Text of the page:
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Capitol Hill 

GPS Vulnerable, But There Is a Solution 


By Rep. John Garamendi 

Ever since the first Global Positioning System satellite was launched in 1978, the technology has become a game-changing force that America — and much of the world — relies upon. Much of our nation’s critical infrastructure, including major communications networks, banking systems, financial markets and power grids, all depend on GPS to function properly.

By some estimates, it is responsible for over $3 trillion a year in savings and increased national productivity in the United States alone.

Despite the incredible capabilities GPS provides for users around the world, it also represents a critical vulnerability. GPS signals are fairly weak, and its civilian signals can easily be disrupted by various forms of natural or man-made interference. Our deep reliance on GPS, combined with its vulnerability, has led officials at the Department of Homeland Security to call the technology “a single point of failure for critical infrastructure.” It’s the reason Secretary of Defense Ash Carter has said he wants to “unplug the military from GPS,” and why so much research has gone into non-satellite-based navigation and timing systems.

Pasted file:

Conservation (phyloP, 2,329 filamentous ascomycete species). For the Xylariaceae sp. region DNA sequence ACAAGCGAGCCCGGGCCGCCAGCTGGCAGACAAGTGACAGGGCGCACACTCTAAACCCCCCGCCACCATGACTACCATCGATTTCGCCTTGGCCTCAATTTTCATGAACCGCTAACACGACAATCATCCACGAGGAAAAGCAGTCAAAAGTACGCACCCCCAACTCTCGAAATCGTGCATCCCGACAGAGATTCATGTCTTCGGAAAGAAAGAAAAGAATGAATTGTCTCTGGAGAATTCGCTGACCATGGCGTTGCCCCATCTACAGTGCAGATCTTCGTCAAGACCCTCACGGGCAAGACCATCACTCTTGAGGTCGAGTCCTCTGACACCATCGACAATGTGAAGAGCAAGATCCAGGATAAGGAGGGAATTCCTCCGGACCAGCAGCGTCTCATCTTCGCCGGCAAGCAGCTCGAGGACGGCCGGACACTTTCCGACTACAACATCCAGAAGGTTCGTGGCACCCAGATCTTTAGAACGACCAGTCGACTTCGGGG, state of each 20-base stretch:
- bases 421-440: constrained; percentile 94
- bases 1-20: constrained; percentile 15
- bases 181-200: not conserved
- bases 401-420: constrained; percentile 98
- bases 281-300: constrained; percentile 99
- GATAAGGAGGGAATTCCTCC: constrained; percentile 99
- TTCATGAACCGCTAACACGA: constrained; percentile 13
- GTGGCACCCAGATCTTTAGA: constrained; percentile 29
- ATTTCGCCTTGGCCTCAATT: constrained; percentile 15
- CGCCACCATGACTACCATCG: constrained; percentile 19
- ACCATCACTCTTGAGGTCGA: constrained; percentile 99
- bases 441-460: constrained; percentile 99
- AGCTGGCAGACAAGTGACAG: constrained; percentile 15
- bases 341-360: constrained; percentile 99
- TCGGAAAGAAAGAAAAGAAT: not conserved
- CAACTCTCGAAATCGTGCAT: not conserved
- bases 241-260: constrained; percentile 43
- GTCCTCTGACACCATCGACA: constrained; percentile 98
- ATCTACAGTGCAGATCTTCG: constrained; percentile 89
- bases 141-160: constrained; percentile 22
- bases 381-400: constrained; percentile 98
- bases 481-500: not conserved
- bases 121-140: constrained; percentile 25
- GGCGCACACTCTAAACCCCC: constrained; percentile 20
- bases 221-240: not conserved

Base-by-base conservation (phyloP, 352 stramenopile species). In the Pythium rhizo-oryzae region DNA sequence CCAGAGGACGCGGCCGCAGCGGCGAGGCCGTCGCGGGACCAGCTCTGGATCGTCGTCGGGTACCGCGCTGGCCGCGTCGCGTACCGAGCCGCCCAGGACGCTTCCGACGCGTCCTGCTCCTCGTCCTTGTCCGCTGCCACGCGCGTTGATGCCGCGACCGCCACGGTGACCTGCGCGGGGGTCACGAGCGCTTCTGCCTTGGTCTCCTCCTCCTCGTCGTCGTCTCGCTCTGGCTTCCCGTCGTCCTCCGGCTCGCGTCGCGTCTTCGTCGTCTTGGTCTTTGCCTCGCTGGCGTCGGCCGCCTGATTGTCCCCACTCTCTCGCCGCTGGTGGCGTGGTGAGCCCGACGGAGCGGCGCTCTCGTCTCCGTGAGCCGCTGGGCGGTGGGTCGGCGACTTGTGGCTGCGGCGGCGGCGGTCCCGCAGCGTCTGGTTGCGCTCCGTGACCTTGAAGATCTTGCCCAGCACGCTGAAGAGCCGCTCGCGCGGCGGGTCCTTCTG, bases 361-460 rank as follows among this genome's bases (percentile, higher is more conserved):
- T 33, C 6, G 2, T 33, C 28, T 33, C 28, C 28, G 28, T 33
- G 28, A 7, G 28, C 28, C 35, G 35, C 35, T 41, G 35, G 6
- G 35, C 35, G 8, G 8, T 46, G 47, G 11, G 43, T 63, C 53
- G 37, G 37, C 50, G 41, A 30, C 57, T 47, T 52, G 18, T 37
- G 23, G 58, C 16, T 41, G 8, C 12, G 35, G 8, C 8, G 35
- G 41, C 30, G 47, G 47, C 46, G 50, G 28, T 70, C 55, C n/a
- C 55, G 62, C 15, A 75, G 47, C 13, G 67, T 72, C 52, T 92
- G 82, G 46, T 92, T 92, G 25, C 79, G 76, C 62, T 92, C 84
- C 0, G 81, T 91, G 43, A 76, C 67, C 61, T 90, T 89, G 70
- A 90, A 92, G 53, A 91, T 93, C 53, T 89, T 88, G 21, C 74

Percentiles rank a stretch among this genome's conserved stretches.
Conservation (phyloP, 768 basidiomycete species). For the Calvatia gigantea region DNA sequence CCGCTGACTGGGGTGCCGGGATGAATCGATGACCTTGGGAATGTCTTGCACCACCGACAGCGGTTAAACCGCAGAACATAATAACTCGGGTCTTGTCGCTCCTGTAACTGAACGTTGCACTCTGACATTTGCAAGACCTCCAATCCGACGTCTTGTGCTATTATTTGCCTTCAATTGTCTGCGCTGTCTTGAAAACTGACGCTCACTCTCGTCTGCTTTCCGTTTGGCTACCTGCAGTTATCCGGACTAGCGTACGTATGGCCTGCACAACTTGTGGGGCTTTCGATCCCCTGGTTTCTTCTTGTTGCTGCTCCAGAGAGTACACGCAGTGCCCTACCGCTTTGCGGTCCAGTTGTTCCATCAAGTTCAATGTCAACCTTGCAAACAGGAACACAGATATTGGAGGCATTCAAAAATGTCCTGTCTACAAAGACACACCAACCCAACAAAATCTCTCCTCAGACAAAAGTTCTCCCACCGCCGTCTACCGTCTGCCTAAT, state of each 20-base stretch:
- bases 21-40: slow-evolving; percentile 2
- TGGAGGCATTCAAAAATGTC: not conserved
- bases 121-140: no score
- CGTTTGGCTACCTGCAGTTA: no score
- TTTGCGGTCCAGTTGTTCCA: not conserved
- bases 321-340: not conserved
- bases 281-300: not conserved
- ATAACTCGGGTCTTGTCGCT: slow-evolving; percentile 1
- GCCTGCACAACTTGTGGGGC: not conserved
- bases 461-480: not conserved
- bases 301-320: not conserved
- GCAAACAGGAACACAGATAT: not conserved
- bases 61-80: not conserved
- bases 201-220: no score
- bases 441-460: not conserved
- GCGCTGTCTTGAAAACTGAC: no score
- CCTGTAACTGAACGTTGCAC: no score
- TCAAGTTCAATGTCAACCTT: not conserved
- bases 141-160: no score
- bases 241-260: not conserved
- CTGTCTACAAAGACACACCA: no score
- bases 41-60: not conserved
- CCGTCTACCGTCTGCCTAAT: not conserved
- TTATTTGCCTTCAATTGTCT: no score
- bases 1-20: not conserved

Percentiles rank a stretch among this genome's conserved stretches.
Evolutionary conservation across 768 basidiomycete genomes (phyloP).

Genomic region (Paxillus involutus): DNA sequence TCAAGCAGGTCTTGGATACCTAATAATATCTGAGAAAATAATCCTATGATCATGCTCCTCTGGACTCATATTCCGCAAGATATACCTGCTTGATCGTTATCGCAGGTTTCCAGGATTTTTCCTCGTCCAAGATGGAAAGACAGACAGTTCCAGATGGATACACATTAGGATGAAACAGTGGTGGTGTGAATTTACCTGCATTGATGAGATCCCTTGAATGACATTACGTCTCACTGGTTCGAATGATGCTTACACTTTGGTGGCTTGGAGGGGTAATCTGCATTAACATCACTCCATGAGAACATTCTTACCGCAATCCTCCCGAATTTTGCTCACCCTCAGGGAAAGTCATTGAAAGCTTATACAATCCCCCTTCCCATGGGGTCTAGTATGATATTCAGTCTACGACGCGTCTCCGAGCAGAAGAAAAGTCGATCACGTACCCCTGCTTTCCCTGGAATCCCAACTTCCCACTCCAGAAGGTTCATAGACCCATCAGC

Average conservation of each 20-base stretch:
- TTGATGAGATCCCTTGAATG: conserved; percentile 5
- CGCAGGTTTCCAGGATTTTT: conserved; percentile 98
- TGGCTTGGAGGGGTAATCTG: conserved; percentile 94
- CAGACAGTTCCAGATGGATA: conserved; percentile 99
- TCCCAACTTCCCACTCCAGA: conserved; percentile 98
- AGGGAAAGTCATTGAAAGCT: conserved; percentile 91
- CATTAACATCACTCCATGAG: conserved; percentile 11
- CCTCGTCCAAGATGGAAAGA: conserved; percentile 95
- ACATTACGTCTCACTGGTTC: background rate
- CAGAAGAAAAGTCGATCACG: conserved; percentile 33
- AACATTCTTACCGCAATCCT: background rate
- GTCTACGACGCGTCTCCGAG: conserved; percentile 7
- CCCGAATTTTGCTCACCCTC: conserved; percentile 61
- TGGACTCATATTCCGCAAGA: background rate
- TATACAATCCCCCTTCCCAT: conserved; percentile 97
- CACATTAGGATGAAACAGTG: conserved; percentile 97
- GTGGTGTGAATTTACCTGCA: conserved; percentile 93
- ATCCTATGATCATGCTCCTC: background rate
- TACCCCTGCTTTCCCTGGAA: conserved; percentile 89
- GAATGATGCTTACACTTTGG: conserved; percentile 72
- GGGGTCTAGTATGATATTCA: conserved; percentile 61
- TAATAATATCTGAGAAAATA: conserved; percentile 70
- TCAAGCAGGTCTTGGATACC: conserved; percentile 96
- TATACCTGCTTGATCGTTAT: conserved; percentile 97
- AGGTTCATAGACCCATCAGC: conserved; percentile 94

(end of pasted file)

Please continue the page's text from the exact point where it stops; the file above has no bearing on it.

There is broad consensus that we need to establish a system to complement and back up GPS. President George W. Bush mandated acquisition of a backup system in 2004, and President Barack Obama reaffirmed that order when he took office in 2009. Specifically, the National Executive Committee for Space-Based Positioning, Navigation and Timing (PNT EXCOM), chaired by the Departments of Defense and Transportation, has identified a system known as enhanced Loran, or eLoran, as a viable nationwide complement and backup for GPS within the continental United States. eLoran, which uses the legacy Loran-C infrastructure, provides positioning, navigation and timing capabilities that are comparable to GPS, but with a considerably more powerful signal than the system. This dramatically enhances its resilience in the face of jamming or other attempts at disruption. It would only take four towers and about $40 million to stand up the initial complementary timing capability, with room for expansion to provide additional positioning and navigation capabilities.

In spite of its relatively low cost and technical maturity, America’s eLoran system has yet to be built, and we have fallen behind much of the world in this critical security infrastructure. While Russia, China, Iran, South Korea, the United Kingdom and others are maintaining and upgrading their own terrestrial GPS backup systems, branches of the U.S. federal government continue to point fingers when it comes to taking responsibility for eLoran. The relevant federal departments have all agreed that the system is needed, but none have stepped forward to make it a reality.